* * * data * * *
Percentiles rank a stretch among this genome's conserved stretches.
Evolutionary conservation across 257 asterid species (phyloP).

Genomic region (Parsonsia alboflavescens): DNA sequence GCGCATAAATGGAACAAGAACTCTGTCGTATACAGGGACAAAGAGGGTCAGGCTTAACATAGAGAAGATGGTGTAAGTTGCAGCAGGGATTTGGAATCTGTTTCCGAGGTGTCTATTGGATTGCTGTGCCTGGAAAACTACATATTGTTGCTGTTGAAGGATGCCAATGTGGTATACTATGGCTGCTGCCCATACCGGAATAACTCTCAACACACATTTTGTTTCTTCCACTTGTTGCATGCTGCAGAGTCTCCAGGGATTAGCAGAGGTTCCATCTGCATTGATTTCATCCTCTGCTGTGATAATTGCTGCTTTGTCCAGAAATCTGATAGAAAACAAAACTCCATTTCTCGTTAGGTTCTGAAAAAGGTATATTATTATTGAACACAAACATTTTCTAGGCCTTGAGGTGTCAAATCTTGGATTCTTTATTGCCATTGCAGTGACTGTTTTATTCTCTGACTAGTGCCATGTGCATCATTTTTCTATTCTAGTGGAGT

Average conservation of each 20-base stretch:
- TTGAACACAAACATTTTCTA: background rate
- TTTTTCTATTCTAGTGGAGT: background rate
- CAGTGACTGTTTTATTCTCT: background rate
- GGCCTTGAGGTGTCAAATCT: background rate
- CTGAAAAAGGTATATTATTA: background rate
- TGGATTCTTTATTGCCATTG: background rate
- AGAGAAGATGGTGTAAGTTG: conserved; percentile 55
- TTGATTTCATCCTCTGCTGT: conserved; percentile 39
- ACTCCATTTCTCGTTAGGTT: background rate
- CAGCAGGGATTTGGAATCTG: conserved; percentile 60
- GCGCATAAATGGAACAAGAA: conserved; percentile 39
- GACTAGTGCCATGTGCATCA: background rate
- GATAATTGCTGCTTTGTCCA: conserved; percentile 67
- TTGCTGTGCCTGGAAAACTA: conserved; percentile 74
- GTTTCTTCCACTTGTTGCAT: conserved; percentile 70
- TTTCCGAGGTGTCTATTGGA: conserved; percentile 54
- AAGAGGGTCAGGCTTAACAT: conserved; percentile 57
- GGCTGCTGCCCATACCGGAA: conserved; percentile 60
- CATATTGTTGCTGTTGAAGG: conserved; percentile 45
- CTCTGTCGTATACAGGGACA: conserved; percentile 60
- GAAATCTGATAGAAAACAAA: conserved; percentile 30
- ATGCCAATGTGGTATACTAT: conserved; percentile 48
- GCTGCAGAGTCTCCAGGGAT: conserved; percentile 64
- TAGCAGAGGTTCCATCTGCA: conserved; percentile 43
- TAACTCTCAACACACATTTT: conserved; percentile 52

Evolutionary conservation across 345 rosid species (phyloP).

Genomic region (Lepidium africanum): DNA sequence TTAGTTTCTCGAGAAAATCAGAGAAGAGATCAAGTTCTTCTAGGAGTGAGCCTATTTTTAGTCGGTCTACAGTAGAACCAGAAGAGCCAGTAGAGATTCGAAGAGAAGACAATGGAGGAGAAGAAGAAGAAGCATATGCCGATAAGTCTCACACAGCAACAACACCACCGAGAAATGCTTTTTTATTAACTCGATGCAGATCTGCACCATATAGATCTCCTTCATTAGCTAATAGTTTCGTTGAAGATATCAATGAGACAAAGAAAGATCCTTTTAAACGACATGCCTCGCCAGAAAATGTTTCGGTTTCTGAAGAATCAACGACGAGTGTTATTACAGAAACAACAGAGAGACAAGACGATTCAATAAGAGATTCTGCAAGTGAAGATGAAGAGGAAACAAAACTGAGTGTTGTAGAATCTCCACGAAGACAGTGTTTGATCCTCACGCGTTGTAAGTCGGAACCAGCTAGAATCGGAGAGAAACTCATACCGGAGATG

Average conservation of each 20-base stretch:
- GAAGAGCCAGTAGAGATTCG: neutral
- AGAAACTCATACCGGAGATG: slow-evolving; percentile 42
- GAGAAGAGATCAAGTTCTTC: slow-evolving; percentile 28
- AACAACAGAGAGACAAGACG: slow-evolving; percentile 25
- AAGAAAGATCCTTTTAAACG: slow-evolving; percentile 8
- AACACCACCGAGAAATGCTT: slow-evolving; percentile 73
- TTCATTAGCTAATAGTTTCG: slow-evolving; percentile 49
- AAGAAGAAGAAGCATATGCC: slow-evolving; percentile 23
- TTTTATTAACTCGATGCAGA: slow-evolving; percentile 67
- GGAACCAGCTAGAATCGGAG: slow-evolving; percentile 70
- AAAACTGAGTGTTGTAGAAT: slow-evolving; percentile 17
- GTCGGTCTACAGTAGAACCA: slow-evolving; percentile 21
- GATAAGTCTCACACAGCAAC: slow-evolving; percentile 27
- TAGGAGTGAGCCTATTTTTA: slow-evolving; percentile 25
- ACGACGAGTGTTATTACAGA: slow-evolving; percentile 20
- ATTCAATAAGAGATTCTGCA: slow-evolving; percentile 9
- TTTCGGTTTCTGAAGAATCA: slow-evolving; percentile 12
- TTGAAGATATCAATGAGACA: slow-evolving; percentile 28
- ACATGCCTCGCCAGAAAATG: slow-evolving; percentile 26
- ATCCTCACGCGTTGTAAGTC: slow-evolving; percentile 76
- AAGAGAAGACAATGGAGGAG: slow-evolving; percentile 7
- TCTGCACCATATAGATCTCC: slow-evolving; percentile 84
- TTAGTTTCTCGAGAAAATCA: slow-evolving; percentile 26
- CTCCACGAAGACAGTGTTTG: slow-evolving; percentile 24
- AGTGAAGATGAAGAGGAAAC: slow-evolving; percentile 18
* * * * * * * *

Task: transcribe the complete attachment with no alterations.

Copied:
Percentiles rank a stretch among this genome's conserved stretches.
Evolutionary conservation across 257 asterid species (phyloP).

Genomic region (Parsonsia alboflavescens): DNA sequence GCGCATAAATGGAACAAGAACTCTGTCGTATACAGGGACAAAGAGGGTCAGGCTTAACATAGAGAAGATGGTGTAAGTTGCAGCAGGGATTTGGAATCTGTTTCCGAGGTGTCTATTGGATTGCTGTGCCTGGAAAACTACATATTGTTGCTGTTGAAGGATGCCAATGTGGTATACTATGGCTGCTGCCCATACCGGAATAACTCTCAACACACATTTTGTTTCTTCCACTTGTTGCATGCTGCAGAGTCTCCAGGGATTAGCAGAGGTTCCATCTGCATTGATTTCATCCTCTGCTGTGATAATTGCTGCTTTGTCCAGAAATCTGATAGAAAACAAAACTCCATTTCTCGTTAGGTTCTGAAAAAGGTATATTATTATTGAACACAAACATTTTCTAGGCCTTGAGGTGTCAAATCTTGGATTCTTTATTGCCATTGCAGTGACTGTTTTATTCTCTGACTAGTGCCATGTGCATCATTTTTCTATTCTAGTGGAGT

Average conservation of each 20-base stretch:
- TTGAACACAAACATTTTCTA: background rate
- TTTTTCTATTCTAGTGGAGT: background rate
- CAGTGACTGTTTTATTCTCT: background rate
- GGCCTTGAGGTGTCAAATCT: background rate
- CTGAAAAAGGTATATTATTA: background rate
- TGGATTCTTTATTGCCATTG: background rate
- AGAGAAGATGGTGTAAGTTG: conserved; percentile 55
- TTGATTTCATCCTCTGCTGT: conserved; percentile 39
- ACTCCATTTCTCGTTAGGTT: background rate
- CAGCAGGGATTTGGAATCTG: conserved; percentile 60
- GCGCATAAATGGAACAAGAA: conserved; percentile 39
- GACTAGTGCCATGTGCATCA: background rate
- GATAATTGCTGCTTTGTCCA: conserved; percentile 67
- TTGCTGTGCCTGGAAAACTA: conserved; percentile 74
- GTTTCTTCCACTTGTTGCAT: conserved; percentile 70
- TTTCCGAGGTGTCTATTGGA: conserved; percentile 54
- AAGAGGGTCAGGCTTAACAT: conserved; percentile 57
- GGCTGCTGCCCATACCGGAA: conserved; percentile 60
- CATATTGTTGCTGTTGAAGG: conserved; percentile 45
- CTCTGTCGTATACAGGGACA: conserved; percentile 60
- GAAATCTGATAGAAAACAAA: conserved; percentile 30
- ATGCCAATGTGGTATACTAT: conserved; percentile 48
- GCTGCAGAGTCTCCAGGGAT: conserved; percentile 64
- TAGCAGAGGTTCCATCTGCA: conserved; percentile 43
- TAACTCTCAACACACATTTT: conserved; percentile 52

Evolutionary conservation across 345 rosid species (phyloP).

Genomic region (Lepidium africanum): DNA sequence TTAGTTTCTCGAGAAAATCAGAGAAGAGATCAAGTTCTTCTAGGAGTGAGCCTATTTTTAGTCGGTCTACAGTAGAACCAGAAGAGCCAGTAGAGATTCGAAGAGAAGACAATGGAGGAGAAGAAGAAGAAGCATATGCCGATAAGTCTCACACAGCAACAACACCACCGAGAAATGCTTTTTTATTAACTCGATGCAGATCTGCACCATATAGATCTCCTTCATTAGCTAATAGTTTCGTTGAAGATATCAATGAGACAAAGAAAGATCCTTTTAAACGACATGCCTCGCCAGAAAATGTTTCGGTTTCTGAAGAATCAACGACGAGTGTTATTACAGAAACAACAGAGAGACAAGACGATTCAATAAGAGATTCTGCAAGTGAAGATGAAGAGGAAACAAAACTGAGTGTTGTAGAATCTCCACGAAGACAGTGTTTGATCCTCACGCGTTGTAAGTCGGAACCAGCTAGAATCGGAGAGAAACTCATACCGGAGATG

Average conservation of each 20-base stretch:
- GAAGAGCCAGTAGAGATTCG: neutral
- AGAAACTCATACCGGAGATG: slow-evolving; percentile 42
- GAGAAGAGATCAAGTTCTTC: slow-evolving; percentile 28
- AACAACAGAGAGACAAGACG: slow-evolving; percentile 25
- AAGAAAGATCCTTTTAAACG: slow-evolving; percentile 8
- AACACCACCGAGAAATGCTT: slow-evolving; percentile 73
- TTCATTAGCTAATAGTTTCG: slow-evolving; percentile 49
- AAGAAGAAGAAGCATATGCC: slow-evolving; percentile 23
- TTTTATTAACTCGATGCAGA: slow-evolving; percentile 67
- GGAACCAGCTAGAATCGGAG: slow-evolving; percentile 70
- AAAACTGAGTGTTGTAGAAT: slow-evolving; percentile 17
- GTCGGTCTACAGTAGAACCA: slow-evolving; percentile 21
- GATAAGTCTCACACAGCAAC: slow-evolving; percentile 27
- TAGGAGTGAGCCTATTTTTA: slow-evolving; percentile 25
- ACGACGAGTGTTATTACAGA: slow-evolving; percentile 20
- ATTCAATAAGAGATTCTGCA: slow-evolving; percentile 9
- TTTCGGTTTCTGAAGAATCA: slow-evolving; percentile 12
- TTGAAGATATCAATGAGACA: slow-evolving; percentile 28
- ACATGCCTCGCCAGAAAATG: slow-evolving; percentile 26
- ATCCTCACGCGTTGTAAGTC: slow-evolving; percentile 76
- AAGAGAAGACAATGGAGGAG: slow-evolving; percentile 7
- TCTGCACCATATAGATCTCC: slow-evolving; percentile 84
- TTAGTTTCTCGAGAAAATCA: slow-evolving; percentile 26
- CTCCACGAAGACAGTGTTTG: slow-evolving; percentile 24
- AGTGAAGATGAAGAGGAAAC: slow-evolving; percentile 18